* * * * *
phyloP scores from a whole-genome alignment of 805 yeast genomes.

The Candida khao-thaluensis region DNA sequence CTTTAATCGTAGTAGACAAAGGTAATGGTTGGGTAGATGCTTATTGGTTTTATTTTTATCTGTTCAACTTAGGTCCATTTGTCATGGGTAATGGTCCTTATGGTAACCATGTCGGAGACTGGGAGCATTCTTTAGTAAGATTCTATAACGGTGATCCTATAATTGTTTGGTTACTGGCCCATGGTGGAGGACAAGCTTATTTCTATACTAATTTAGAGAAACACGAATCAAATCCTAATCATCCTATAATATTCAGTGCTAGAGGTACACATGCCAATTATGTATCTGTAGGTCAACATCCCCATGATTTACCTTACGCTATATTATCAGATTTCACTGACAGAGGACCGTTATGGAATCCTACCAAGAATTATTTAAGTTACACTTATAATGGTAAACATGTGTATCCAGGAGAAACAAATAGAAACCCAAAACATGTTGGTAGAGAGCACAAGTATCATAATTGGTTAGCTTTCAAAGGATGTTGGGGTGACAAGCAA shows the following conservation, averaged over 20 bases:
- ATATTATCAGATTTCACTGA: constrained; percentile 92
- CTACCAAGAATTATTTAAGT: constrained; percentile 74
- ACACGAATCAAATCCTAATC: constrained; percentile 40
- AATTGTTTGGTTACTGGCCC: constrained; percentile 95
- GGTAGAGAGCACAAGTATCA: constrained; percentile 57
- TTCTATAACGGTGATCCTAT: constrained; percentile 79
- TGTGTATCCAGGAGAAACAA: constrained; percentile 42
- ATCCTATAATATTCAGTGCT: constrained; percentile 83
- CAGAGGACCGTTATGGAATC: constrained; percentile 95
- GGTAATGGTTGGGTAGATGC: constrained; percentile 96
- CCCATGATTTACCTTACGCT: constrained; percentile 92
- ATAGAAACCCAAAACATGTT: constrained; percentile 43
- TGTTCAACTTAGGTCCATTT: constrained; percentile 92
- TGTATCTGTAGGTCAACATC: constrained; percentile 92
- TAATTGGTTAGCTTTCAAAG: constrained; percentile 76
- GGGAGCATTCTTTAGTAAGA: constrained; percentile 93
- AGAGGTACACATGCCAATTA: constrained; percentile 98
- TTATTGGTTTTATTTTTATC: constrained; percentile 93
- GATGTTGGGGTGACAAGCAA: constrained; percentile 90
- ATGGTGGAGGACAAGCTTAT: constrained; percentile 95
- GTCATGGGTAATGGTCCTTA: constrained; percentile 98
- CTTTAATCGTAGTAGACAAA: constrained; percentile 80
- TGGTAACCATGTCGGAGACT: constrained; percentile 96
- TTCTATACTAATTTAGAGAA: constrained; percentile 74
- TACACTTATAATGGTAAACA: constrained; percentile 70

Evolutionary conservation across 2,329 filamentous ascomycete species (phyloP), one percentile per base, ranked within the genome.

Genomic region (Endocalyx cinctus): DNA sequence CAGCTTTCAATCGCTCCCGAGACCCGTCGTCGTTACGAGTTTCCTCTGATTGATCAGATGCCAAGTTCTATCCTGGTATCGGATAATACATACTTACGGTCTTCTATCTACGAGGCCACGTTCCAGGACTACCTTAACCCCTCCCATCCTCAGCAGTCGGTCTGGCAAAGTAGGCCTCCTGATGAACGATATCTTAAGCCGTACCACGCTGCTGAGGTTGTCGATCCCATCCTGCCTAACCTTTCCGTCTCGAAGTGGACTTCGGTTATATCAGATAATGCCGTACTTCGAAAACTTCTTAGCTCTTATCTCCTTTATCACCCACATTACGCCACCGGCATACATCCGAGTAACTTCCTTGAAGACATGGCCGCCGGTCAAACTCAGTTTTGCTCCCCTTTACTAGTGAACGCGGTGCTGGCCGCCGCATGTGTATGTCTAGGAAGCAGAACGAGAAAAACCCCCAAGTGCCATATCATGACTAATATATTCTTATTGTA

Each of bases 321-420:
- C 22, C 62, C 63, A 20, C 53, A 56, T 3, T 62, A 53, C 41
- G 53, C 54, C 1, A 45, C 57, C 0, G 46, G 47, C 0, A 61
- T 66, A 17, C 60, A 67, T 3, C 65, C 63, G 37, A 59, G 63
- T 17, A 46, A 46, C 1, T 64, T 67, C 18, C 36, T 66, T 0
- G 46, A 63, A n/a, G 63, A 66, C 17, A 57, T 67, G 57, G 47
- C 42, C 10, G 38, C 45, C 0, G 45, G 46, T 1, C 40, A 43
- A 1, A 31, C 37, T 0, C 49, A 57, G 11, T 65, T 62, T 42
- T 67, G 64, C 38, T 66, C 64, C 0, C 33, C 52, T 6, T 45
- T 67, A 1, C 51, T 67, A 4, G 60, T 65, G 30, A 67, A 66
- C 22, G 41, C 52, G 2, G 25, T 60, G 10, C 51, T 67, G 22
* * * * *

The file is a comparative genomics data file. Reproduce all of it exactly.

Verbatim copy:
phyloP scores from a whole-genome alignment of 805 yeast genomes.

The Candida khao-thaluensis region DNA sequence CTTTAATCGTAGTAGACAAAGGTAATGGTTGGGTAGATGCTTATTGGTTTTATTTTTATCTGTTCAACTTAGGTCCATTTGTCATGGGTAATGGTCCTTATGGTAACCATGTCGGAGACTGGGAGCATTCTTTAGTAAGATTCTATAACGGTGATCCTATAATTGTTTGGTTACTGGCCCATGGTGGAGGACAAGCTTATTTCTATACTAATTTAGAGAAACACGAATCAAATCCTAATCATCCTATAATATTCAGTGCTAGAGGTACACATGCCAATTATGTATCTGTAGGTCAACATCCCCATGATTTACCTTACGCTATATTATCAGATTTCACTGACAGAGGACCGTTATGGAATCCTACCAAGAATTATTTAAGTTACACTTATAATGGTAAACATGTGTATCCAGGAGAAACAAATAGAAACCCAAAACATGTTGGTAGAGAGCACAAGTATCATAATTGGTTAGCTTTCAAAGGATGTTGGGGTGACAAGCAA shows the following conservation, averaged over 20 bases:
- ATATTATCAGATTTCACTGA: constrained; percentile 92
- CTACCAAGAATTATTTAAGT: constrained; percentile 74
- ACACGAATCAAATCCTAATC: constrained; percentile 40
- AATTGTTTGGTTACTGGCCC: constrained; percentile 95
- GGTAGAGAGCACAAGTATCA: constrained; percentile 57
- TTCTATAACGGTGATCCTAT: constrained; percentile 79
- TGTGTATCCAGGAGAAACAA: constrained; percentile 42
- ATCCTATAATATTCAGTGCT: constrained; percentile 83
- CAGAGGACCGTTATGGAATC: constrained; percentile 95
- GGTAATGGTTGGGTAGATGC: constrained; percentile 96
- CCCATGATTTACCTTACGCT: constrained; percentile 92
- ATAGAAACCCAAAACATGTT: constrained; percentile 43
- TGTTCAACTTAGGTCCATTT: constrained; percentile 92
- TGTATCTGTAGGTCAACATC: constrained; percentile 92
- TAATTGGTTAGCTTTCAAAG: constrained; percentile 76
- GGGAGCATTCTTTAGTAAGA: constrained; percentile 93
- AGAGGTACACATGCCAATTA: constrained; percentile 98
- TTATTGGTTTTATTTTTATC: constrained; percentile 93
- GATGTTGGGGTGACAAGCAA: constrained; percentile 90
- ATGGTGGAGGACAAGCTTAT: constrained; percentile 95
- GTCATGGGTAATGGTCCTTA: constrained; percentile 98
- CTTTAATCGTAGTAGACAAA: constrained; percentile 80
- TGGTAACCATGTCGGAGACT: constrained; percentile 96
- TTCTATACTAATTTAGAGAA: constrained; percentile 74
- TACACTTATAATGGTAAACA: constrained; percentile 70

Evolutionary conservation across 2,329 filamentous ascomycete species (phyloP), one percentile per base, ranked within the genome.

Genomic region (Endocalyx cinctus): DNA sequence CAGCTTTCAATCGCTCCCGAGACCCGTCGTCGTTACGAGTTTCCTCTGATTGATCAGATGCCAAGTTCTATCCTGGTATCGGATAATACATACTTACGGTCTTCTATCTACGAGGCCACGTTCCAGGACTACCTTAACCCCTCCCATCCTCAGCAGTCGGTCTGGCAAAGTAGGCCTCCTGATGAACGATATCTTAAGCCGTACCACGCTGCTGAGGTTGTCGATCCCATCCTGCCTAACCTTTCCGTCTCGAAGTGGACTTCGGTTATATCAGATAATGCCGTACTTCGAAAACTTCTTAGCTCTTATCTCCTTTATCACCCACATTACGCCACCGGCATACATCCGAGTAACTTCCTTGAAGACATGGCCGCCGGTCAAACTCAGTTTTGCTCCCCTTTACTAGTGAACGCGGTGCTGGCCGCCGCATGTGTATGTCTAGGAAGCAGAACGAGAAAAACCCCCAAGTGCCATATCATGACTAATATATTCTTATTGTA

Each of bases 321-420:
- C 22, C 62, C 63, A 20, C 53, A 56, T 3, T 62, A 53, C 41
- G 53, C 54, C 1, A 45, C 57, C 0, G 46, G 47, C 0, A 61
- T 66, A 17, C 60, A 67, T 3, C 65, C 63, G 37, A 59, G 63
- T 17, A 46, A 46, C 1, T 64, T 67, C 18, C 36, T 66, T 0
- G 46, A 63, A n/a, G 63, A 66, C 17, A 57, T 67, G 57, G 47
- C 42, C 10, G 38, C 45, C 0, G 45, G 46, T 1, C 40, A 43
- A 1, A 31, C 37, T 0, C 49, A 57, G 11, T 65, T 62, T 42
- T 67, G 64, C 38, T 66, C 64, C 0, C 33, C 52, T 6, T 45
- T 67, A 1, C 51, T 67, A 4, G 60, T 65, G 30, A 67, A 66
- C 22, G 41, C 52, G 2, G 25, T 60, G 10, C 51, T 67, G 22